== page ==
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  • Ojasvi Pandya

Unfinished

I developed my reading habit pretty early on. I started with the basics - Hardy Boys, Famous Five, what have you. Then came your Nancy Drews and Percy Jacksons. And then, around the time when Harry Potter should have followed, I started observing my elder sister's picks. And in a childish whim to grow up too much, too quickly - I started picking up the big ones - your White Tigers and Paulo Coelho philosophies. I couldn't comprehend most of it, of course, but I felt precocious just carrying them around for everybody to see, so my lack of understanding didn't bother me too much.


As in every student's story, my obligations caught up with me, and I had to let go of my avocation. Looking back, I wish I hadn't. That way, I would have gotten value out of at least some of the books I read during that period, but I digress. Life slowed down eventually, but concurrently I found that the written word was lost on me. That was one of the only times I broke my self-imposed rule against forcing myself into something. I read, without following. I read, until I couldn't. And then, I read till I could.


The rigorous penance, shall we say, helped me cultivate my preferences, and I discovered my salvation lied in classic literature. Anachronistic, unfathomable, shunned classic literature. And so I dived deeper, perceiving life and death and everything in between as the great authors before us perceived it. They gifted to me all the fantasies I hold close to my heart, and through their mere words, centuries across, they taught me how to feel.


I have often looked upon the artists of a time long past as my beacon. Their principles, sometimes rigid, almost always idealistic, have served me well in navigating through the labyrinth we call life. But today, I feel abandoned. Forsaken. Forlorn. Furious. As a writer, they are entitled to surprise me, to disappoint me, to hurt me even. But, they cannot betray me. And that is exactly how I feel today, betrayed.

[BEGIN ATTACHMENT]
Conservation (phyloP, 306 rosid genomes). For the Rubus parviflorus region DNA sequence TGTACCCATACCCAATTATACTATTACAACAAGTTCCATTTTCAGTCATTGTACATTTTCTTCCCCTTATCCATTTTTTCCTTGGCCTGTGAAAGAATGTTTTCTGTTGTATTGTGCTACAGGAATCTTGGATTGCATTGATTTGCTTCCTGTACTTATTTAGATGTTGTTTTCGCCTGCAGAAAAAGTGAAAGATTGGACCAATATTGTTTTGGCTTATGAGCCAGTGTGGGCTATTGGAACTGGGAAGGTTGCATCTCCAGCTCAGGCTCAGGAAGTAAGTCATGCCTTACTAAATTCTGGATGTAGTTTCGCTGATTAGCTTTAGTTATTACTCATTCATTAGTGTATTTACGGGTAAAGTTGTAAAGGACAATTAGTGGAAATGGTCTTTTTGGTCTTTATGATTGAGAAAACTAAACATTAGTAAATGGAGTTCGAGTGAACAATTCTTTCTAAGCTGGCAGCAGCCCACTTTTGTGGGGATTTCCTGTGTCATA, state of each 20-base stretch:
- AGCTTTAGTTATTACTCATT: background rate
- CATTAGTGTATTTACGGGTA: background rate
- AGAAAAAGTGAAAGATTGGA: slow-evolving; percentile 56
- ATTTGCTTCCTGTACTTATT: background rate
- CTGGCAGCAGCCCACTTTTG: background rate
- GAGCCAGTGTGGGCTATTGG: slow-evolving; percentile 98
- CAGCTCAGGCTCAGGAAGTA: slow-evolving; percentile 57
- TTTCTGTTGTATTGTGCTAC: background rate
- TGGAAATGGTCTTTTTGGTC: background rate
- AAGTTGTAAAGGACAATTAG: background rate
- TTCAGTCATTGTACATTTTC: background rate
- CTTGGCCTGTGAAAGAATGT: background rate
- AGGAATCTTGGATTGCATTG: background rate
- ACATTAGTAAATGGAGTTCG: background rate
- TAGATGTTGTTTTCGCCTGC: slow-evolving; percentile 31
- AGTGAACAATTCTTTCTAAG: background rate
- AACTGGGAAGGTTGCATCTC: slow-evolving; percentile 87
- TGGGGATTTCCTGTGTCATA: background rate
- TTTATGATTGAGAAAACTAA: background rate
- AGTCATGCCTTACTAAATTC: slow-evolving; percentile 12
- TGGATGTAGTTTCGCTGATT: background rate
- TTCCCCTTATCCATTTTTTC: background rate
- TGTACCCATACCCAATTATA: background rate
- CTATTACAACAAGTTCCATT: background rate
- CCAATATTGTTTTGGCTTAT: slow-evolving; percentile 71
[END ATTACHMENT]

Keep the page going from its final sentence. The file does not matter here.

My latest read has left me disoriented. For a book that promises love in the title, it has left me questioning the fragile foundation of the subject I had built over the years. Initially, I presumed it a strange world, one where pledges of fidelity don't stand the test of time, vows of forever that fail to last an instant, and where guilt is assuaged by graver immorality. Only halfway through it, I recognised it as a reflection of the world we live in. The tainted happily ever after brought me no joy, much less peace of mind.


They say, you spot a good writer, not by their work, but by the emotions they evoke in their readers. Does the turbulence they stir in me signal their triumph or failure? Does my instability count as their conquest? Does their eminence shine brighter as their work takes me farther from the light? Perhaps, these questions are destined to remain unanswered, and this conversation unfini

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